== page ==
The Conservatives have lost their bid to resurrect a House of Commons order demanding the release of secret documents related to the firing of two scientists at Canada’s highest security laboratory.
Commons Speaker Anthony Rota ruled Thursday that the order expired, along with all other business before the House, when Parliament was dissolved in August for a federal election.
Consequently, Rota said it’s up to the House or a Commons committee in the new Parliament to decide whether to issue a new order for production of the documents.
Even then, he said MPs would have to wait and see whether the government complied with a new order before lodging a complaint that their privileges had been breached.
In the meantime, Rota said it is “not possible in the current circumstances to seize the House on these questions of privilege arising from the previous Parliament.”
He was ruling on a question of privilege raised by Conservative House leader Gerard Deltell one day after the new session of Parliament began last month.
Deltell had urged Rota to find that the Liberal government was in contempt of Parliament by going to court last June to prevent release of the documents on the grounds of national security.
Had Rota agreed, the Conservatives intended, with the support of other opposition parties, to pass a motion to issue a warrant to seize the documents from the Public Health Agency of Canada.
The documents opposition parties want to see involve PHAC’s decision to fire scientists Xiangguo Qiu and her husband, Keding Cheng, from their jobs at Winnipeg’s National Microbiology Laboratory last January.
Their demand for unredacted documents includes material related to the transfer, overseen by Qiu, of deadly Ebola and Henipah viruses to China’s Wuhan Institute of Virology in March 2019.
Opposition parties banded together in the previous Parliament to demand just over 500 pages of unredacted PHAC documents, which were to be vetted by the parliamentary law clerk to determine what could be safely released, although MPs would retain the right to publicly release any redacted material they chose.
The battle culminated in June with Iain Stewart, then head of PHAC, being hauled before the bar of the Commons to be reprimanded by Rota over his repeated refusal to comply with the order to produce the unredacted documents. He was the first non-MP to be subjected to such a procedure in more than a century.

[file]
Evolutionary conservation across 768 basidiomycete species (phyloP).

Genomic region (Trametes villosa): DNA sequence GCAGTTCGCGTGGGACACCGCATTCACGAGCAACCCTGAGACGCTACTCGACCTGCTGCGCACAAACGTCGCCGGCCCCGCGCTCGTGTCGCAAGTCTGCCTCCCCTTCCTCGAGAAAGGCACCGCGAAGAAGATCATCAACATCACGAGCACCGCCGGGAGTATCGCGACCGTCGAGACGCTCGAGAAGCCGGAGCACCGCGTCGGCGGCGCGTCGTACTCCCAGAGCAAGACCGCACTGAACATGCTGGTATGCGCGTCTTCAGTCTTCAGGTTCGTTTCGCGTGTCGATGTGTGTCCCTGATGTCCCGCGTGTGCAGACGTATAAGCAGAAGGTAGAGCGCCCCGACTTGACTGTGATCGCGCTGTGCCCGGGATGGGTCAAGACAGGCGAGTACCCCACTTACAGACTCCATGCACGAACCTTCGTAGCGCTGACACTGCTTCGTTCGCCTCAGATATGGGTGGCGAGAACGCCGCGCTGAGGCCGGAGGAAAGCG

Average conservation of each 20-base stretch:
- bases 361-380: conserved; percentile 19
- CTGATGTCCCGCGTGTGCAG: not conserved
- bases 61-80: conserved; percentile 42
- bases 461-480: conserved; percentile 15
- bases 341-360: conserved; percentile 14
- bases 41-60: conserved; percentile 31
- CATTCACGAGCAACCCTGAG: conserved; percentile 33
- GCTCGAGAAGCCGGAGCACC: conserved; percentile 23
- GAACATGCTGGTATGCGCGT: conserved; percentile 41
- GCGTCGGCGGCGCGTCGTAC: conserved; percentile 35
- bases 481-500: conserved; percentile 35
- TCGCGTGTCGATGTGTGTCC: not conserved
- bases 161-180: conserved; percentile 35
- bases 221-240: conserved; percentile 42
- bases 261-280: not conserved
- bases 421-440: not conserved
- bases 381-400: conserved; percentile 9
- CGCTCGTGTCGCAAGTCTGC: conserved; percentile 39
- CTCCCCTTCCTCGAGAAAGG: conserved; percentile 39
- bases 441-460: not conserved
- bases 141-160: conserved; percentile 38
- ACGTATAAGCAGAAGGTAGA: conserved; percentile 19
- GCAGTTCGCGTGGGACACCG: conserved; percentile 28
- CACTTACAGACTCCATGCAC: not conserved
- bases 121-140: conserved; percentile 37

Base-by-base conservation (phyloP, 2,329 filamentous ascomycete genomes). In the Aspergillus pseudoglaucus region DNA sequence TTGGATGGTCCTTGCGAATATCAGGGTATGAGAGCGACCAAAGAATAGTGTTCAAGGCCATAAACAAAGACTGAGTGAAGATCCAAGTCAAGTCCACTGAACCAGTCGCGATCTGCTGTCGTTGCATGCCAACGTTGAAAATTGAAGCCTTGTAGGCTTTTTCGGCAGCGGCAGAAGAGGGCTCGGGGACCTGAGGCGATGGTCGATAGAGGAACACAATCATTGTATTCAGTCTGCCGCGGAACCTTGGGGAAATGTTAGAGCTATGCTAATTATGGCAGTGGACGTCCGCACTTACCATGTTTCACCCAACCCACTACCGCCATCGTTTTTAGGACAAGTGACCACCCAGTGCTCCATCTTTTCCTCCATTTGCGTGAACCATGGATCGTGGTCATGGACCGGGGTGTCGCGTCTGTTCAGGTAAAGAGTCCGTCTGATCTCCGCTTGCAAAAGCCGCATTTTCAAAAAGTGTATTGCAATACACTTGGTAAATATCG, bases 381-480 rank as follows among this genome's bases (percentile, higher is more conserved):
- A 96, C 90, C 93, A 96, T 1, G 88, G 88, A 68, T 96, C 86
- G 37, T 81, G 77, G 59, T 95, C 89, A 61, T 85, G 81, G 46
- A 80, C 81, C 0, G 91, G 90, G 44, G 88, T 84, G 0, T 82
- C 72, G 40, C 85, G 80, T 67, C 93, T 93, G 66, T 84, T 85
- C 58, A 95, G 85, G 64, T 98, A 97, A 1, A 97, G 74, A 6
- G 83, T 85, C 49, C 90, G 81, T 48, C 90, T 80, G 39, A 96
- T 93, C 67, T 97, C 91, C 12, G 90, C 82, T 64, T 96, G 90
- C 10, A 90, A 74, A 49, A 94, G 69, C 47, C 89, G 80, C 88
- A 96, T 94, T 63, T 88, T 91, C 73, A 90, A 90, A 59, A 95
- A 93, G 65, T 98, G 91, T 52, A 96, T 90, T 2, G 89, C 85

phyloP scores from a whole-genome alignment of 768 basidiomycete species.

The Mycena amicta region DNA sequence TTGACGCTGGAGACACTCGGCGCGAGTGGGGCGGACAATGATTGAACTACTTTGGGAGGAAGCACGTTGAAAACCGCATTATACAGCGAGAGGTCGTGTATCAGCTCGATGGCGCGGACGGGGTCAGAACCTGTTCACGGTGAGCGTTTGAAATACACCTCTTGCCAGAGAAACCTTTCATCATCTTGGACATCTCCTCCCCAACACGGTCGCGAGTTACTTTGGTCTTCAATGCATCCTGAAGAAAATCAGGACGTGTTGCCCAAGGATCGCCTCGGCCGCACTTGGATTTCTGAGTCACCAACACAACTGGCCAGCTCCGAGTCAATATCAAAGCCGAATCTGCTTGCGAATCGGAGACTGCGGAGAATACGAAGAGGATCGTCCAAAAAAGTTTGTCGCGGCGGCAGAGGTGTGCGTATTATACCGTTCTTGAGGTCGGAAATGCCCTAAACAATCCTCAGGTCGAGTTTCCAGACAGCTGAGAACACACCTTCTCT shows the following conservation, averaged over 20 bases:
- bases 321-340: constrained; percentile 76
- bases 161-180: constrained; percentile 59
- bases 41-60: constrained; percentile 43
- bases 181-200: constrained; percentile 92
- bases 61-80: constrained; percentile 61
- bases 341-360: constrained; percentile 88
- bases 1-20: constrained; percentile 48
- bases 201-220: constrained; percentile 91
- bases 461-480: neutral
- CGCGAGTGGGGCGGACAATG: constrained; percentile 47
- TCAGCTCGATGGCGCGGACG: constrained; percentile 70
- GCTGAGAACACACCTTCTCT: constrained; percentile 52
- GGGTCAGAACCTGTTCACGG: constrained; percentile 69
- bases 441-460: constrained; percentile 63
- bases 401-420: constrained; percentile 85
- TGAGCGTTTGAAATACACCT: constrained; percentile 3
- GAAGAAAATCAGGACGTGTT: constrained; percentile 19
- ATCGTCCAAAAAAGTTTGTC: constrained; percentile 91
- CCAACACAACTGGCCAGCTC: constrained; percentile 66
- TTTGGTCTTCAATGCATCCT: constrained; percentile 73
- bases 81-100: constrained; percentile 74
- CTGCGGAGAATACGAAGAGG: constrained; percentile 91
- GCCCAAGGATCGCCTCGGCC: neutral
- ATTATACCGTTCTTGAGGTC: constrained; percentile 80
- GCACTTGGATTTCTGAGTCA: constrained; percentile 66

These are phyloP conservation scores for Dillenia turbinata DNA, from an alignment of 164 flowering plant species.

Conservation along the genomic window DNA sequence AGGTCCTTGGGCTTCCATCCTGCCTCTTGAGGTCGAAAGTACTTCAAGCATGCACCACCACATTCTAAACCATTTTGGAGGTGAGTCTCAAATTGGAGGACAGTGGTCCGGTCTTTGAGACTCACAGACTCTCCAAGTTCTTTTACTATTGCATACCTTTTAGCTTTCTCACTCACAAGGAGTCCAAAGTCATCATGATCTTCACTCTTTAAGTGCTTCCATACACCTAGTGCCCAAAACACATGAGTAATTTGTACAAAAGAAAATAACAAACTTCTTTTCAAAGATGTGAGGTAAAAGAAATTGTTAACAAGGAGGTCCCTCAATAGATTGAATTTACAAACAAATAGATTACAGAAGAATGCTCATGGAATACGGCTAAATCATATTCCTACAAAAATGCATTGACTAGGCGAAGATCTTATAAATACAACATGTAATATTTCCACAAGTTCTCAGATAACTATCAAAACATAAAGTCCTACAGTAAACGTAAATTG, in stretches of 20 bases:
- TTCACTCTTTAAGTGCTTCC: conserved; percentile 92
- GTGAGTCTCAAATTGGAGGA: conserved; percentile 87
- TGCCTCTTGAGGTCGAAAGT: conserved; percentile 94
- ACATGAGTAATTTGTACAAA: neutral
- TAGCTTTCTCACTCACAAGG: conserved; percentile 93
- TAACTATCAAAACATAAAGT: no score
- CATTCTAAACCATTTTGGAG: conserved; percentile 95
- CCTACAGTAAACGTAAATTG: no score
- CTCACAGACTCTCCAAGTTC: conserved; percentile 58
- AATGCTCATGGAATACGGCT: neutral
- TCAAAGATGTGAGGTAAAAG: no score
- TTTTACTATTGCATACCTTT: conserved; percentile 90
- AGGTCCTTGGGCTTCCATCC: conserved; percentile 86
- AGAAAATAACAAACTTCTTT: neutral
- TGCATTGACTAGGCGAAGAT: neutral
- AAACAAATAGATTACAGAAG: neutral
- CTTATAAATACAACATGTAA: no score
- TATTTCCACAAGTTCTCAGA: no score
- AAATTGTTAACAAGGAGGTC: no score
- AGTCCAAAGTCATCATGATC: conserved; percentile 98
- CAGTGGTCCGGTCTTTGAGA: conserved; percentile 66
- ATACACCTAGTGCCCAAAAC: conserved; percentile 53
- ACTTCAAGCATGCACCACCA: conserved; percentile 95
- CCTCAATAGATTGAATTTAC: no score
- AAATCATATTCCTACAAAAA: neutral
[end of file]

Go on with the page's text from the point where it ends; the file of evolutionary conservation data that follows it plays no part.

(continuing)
The government applied to the Federal Court of Canada a few days later to prevent release of the documents, which it maintained would be injurious to international relations, national defence or national security.
It dropped the case when the election was called in August since dissolution had rendered the matter moot.
Rota’s ruling Thursday does not put an end to the matter. The Liberal minority government is seeking a compromise that would allow MPs to view the documents while protecting national security.
Last week, government House leader Mark Holland proposed creating a special all-party, security-cleared committee to review the documents. A panel of three former senior judges would determine what could be made public without jeopardizing national security, including authorizing partial redactions or writing summaries of some documents.
Holland’s proposal is identical to the process that was set up in 2010 by the previous Conservative government to deal with opposition demands to see unredacted documents related to the treatment of detainees handed over to Afghan authorities by the Canadian military.
The Conservatives rejected that proposal Wednesday. Deltell instead suggested that his party might go along with a proposal it previously rejected: allowing national security officials to help advise the parliamentary law clerk on what should be redacted.
A spokesman for Holland said Thursday that the government’s “offer to opposition parties still stands.”
“We have put forward a proposal that provides a reasonable and responsible solution to documents connected to the National Microbiology Lab,” said Mark Kennedy. “We remain ready to work in collaboration with all parties to reach an agreement on this matter.”
NDP Leader Jagmeet Singh said Thursday his party is still assessing Holland’s proposal but he did not sound overly supportive.
Singh said the demand for PHAC documents is “very different” than the demand for documents on Afghan detainees, which could have endangered Canadian troops fighting in Afghanistan at that time.
“We’re not in that same circumstance so [taking] that same approach [on PHAC documents], on the face of it, doesn’t seem to make sense,” he said.
Our Morning Update and Evening Update newsletters are written by Globe editors, giving you a concise summary of the day’s most important headlines. Sign up today.